Ever since the start of the Napster revolution back around 1995 and 1996, I've always been interested in the progress of the digital music revolution. I remember my undergrad school attempting to stop the download and use of Napster and their belief that this revolution could be stopped. I actually attended a conference while in grad school where some woman associated with the RIAA attempted to speak on digital music. She believed that her company would be able to curb the problem of illegal music/movie downloading. I stood up and challenged her and said that as soon as they shut down one 'Napster-like' site, another one would pop up within 10 seconds. Ironic thing is...with all her authority and power..she has turned out to be the fool. As long as there is the internet..there will be no way to stop the movement toward downloading music free and illegally. I find it funny that the RIAA is so in the stoneage when it comes file sharing. They believe that suing people (including children and grandparents) and going after colleges will be able to stop this. The process of suing people isn't really solving things..if anything, they are looking like the bully. Shouldn't the RIAA attempt to work with the music industry to come up with new solutions to file sharing instead of just throwing out more lawsuits? Oh well...ten years from now...maybe the major labels will be on the way out and we can buy directly from the artists..wouldn't that make more sense in the end? Cut out the labels..cut the costs of making discs and distribution to stores like Best Buy? Really..what role would the labels and the RIAA really play...their role would be very minimal.

Last week the music industry was awash with the news of the music label EMI deciding to strike a deal with iTunes to release music without DRM (Digital Rights Management). Apple has been required to use DRM for all songs on iTunes since inception to make the labels happy. The problem with DRM files is that you can only use them on the iPod. DRM files are not like mp3's..they are very restrictive. The other major labels have been slow and quiet in response to the idea of moving their files to a non-DRM format (Apple is planning to use the AAC format for the EMI music files-Apple claims the AAC files will be much higher quality sound than typical mp3 files). I regularly visit an informative site each day called Digital Music News and came across the following article. It definitely makes you think..enjoy:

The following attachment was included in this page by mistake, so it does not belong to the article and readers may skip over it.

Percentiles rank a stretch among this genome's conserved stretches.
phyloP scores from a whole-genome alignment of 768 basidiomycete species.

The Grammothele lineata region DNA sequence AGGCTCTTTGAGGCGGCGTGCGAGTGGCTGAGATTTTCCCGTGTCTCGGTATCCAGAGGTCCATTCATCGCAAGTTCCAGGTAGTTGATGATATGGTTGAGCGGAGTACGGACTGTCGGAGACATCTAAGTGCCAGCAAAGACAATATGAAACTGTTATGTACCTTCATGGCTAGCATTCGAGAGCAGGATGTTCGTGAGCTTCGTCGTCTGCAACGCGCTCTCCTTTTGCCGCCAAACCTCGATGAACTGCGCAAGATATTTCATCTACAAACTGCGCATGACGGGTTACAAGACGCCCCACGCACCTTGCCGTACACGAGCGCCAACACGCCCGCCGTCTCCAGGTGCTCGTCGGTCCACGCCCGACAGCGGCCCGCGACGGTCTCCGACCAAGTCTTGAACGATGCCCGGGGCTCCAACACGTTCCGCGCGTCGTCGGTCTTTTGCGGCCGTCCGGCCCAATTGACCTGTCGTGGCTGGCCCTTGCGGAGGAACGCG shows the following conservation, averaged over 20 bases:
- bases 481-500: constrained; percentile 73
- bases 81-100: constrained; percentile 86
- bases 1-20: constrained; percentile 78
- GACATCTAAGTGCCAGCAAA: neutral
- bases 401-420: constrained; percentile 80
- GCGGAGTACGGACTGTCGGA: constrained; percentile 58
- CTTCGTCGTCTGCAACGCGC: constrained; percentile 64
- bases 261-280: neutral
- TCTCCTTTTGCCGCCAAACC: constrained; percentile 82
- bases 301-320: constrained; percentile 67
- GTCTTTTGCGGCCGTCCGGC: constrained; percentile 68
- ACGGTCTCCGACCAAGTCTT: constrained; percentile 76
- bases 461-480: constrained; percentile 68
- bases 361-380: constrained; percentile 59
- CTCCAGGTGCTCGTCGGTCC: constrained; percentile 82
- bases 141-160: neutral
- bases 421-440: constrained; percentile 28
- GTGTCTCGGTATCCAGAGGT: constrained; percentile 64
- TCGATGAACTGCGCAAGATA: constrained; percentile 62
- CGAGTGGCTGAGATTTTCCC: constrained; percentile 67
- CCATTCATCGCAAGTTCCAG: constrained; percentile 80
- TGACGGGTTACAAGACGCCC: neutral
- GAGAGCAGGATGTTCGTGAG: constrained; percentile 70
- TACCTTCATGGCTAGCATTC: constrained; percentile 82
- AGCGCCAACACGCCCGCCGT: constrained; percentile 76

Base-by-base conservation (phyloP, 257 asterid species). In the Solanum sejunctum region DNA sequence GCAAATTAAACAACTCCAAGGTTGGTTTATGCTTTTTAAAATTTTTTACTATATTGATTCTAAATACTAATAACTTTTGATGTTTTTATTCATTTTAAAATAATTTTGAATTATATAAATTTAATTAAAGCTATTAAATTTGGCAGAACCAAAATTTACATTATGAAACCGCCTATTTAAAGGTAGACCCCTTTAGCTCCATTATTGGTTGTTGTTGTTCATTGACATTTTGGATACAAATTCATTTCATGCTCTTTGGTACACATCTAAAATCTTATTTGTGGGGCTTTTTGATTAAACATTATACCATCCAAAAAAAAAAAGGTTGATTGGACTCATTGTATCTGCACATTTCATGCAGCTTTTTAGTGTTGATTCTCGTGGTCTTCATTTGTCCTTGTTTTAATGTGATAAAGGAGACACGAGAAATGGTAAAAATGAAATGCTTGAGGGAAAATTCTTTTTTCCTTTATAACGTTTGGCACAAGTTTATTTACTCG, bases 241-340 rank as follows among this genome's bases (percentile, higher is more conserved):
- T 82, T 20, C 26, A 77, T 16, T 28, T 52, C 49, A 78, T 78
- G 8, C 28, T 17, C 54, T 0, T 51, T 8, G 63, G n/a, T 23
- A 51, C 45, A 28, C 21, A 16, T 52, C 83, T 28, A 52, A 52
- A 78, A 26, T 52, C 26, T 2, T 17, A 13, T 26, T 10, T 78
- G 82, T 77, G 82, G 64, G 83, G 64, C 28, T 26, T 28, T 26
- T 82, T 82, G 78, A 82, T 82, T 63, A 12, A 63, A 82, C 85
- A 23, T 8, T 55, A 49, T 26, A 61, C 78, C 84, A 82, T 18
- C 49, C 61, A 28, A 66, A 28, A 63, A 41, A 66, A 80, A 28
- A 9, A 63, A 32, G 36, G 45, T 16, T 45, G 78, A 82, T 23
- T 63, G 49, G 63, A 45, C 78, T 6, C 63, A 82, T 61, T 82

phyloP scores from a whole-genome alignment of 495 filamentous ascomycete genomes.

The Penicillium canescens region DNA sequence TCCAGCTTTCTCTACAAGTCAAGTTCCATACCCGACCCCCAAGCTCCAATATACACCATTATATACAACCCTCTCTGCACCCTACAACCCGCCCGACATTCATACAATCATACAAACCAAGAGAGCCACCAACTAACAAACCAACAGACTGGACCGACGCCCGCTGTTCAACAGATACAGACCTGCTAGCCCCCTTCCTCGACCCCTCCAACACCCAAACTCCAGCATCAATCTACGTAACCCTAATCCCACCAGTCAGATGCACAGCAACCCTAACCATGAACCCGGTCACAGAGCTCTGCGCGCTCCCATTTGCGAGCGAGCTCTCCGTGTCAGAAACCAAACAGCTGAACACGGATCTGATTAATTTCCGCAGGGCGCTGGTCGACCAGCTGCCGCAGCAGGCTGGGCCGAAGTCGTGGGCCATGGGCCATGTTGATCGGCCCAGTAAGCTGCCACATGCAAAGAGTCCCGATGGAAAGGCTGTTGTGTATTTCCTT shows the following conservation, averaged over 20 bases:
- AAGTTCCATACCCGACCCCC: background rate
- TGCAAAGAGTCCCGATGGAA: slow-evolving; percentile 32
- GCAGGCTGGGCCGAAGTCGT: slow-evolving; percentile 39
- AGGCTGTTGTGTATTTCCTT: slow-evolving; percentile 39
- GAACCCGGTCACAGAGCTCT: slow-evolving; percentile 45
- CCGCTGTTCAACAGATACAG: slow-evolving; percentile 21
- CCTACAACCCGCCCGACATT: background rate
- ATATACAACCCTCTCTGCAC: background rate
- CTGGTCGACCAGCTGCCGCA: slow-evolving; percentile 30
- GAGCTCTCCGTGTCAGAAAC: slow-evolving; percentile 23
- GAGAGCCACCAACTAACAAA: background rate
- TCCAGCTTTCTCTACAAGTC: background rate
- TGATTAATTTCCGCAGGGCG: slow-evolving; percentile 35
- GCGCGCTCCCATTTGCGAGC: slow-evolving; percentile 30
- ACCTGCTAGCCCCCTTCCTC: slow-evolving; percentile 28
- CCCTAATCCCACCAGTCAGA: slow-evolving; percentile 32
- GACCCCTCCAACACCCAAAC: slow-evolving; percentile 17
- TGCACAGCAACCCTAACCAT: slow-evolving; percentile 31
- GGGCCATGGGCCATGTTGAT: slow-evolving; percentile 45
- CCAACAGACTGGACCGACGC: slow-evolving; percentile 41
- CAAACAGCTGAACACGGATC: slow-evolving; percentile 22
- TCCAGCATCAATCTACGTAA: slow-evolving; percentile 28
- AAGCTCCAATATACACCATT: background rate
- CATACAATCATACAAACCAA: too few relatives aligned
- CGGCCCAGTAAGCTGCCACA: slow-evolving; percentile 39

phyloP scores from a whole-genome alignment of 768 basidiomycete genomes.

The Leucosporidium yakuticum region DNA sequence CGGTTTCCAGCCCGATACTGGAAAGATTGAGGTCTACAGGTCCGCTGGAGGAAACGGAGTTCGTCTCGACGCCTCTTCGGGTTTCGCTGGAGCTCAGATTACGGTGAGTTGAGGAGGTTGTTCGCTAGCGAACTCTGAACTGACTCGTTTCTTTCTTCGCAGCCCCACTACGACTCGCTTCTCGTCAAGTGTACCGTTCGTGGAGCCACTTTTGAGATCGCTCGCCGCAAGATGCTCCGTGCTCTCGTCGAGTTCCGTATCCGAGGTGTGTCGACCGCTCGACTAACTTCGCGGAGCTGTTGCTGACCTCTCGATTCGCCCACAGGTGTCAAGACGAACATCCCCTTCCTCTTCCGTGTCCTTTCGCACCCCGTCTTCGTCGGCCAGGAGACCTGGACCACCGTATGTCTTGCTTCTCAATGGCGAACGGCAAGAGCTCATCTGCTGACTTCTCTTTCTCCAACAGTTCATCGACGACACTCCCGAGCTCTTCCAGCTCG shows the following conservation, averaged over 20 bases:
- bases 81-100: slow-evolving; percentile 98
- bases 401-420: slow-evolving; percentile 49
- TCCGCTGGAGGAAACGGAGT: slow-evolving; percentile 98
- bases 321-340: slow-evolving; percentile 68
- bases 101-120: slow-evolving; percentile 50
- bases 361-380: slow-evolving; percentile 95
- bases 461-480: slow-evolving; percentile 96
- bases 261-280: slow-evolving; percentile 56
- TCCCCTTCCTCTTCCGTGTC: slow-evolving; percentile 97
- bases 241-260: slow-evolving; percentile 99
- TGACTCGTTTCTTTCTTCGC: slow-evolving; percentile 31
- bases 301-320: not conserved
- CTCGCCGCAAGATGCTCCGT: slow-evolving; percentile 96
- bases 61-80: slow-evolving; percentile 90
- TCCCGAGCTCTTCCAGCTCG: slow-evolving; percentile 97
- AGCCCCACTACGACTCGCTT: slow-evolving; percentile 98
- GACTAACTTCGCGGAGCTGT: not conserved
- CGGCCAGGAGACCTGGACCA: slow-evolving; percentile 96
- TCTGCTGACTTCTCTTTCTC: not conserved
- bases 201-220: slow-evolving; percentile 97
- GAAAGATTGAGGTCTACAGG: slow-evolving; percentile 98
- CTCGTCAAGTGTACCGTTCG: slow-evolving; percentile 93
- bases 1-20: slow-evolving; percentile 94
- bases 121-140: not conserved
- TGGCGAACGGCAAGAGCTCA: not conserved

Resnikoff's Parting Shot: Will Other Majors Follow?

Paul Resnikoff, Editor

If kids robbed your candy store everyday, would you simply throw away the padlock out front? Of course not! You'd get a better security system, you'd outfox the thieves and get your business back! After all, the chocolate store next door only has a small problem with theft, and the ice cream store next to that is raking in millions. Why should your business be any different?

In this case, the candy store is recorded music, the chocolatier is the movie business, and the ice cream store represents the gaming industry. Sound familiar? Of course, the analogy is limited, and the current scenario facing the recording industry is far more complicated. But not to a number of major label executives, and that makes a move away from content protection by Universal, Warner, and Sony BMG anything but guaranteed.

Sure, movies may be next, especially as broadband pipes fatten, file-transfer technologies grow more sophisticated, and storage limitations become negligent. But that cloud is still hovering in the distance, and the gaming industry is drowning in billions! Both have protected architectures and controlled viewing environments, so why should music chart a different course? "The notion that music does not deserve the same protections as software, television, film, video games or other intellectual property simply because there is an unprotected legacy product available in the physical world is completely without logic or merit," said Warner Music chairman Edgar Bronfman, Jr., during an earnings call in early February. "We will not abandon DRM, nor will we disadvantage services that are successfully implementing DRM for both content and consumers."